The fertility rate in the United States is at its lowest point in more than a century, according to new data released this summer from the National Center for Health Statistics.
The numbers are a testament to women delaying having children while they enter the workforce. But, according to researchers, the data also point to a need for new efforts to better understand improving fertility outcomes in women who wait to have their children.
Early this year 23andMe launched its Fertility Research Community with Celmatix, a next-generation women’s health company, to use genetics and other data to uncover what impacts women’s ability to conceive. It focuses on women aged 18 to 45, who are actively trying to conceive or who recently had a child.
In an indication of the interest around this issue, the study was able to enroll 4,500 women in a matter of a few days. This kind of recruitment can typically take years to complete, and the speed of this illustrates how important this issue is for many women.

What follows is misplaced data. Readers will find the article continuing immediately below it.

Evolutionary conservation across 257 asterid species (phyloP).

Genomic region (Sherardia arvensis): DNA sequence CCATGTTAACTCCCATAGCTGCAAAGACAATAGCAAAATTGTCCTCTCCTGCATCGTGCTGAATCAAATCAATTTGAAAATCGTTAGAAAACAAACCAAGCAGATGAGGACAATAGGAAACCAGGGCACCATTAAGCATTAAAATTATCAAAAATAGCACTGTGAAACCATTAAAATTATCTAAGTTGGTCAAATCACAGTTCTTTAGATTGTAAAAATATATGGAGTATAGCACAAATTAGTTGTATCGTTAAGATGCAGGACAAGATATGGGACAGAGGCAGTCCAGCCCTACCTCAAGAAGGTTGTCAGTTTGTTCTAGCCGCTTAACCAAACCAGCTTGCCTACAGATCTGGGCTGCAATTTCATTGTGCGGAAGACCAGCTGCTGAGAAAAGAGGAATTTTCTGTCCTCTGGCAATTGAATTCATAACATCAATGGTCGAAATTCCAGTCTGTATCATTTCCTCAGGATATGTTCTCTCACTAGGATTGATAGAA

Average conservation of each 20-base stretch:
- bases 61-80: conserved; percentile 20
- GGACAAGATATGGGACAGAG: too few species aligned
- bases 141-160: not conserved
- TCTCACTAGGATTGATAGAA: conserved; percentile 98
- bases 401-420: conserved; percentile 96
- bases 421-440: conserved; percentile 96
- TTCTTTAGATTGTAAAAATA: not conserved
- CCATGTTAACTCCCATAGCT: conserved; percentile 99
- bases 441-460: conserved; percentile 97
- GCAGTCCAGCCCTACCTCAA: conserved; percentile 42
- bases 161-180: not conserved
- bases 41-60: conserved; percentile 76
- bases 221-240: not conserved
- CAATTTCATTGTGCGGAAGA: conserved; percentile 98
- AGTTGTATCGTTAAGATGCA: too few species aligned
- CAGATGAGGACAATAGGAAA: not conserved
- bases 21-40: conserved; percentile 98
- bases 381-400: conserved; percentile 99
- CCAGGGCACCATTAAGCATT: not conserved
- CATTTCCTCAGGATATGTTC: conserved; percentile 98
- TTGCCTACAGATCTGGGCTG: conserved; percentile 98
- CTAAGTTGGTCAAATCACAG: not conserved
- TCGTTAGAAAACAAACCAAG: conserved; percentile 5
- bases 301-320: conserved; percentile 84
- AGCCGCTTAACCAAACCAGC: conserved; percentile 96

As the research has begun in earnest, it’s clear that the interest from participants is holding. All those enrolled completed an essential background survey, sharing health and lifestyle information. Close to 90 percent completed the first follow up survey with researchers and about 80 percent completed the second.
As the study progresses over the next year, participants will continue to receive emails every two months with reminders to complete follow-up surveys.
At the end of this process, our scientists will combine the information contributed by participants with genetic data and the outcome of the women’s efforts to conceive. The hope is that the research will uncover new insights into what impacts a woman’s fertility and her ability to deliver a healthy baby.
23andMe’s research model has already proven useful in fueling valuable insights into other conditions and we hope to do the same for this community.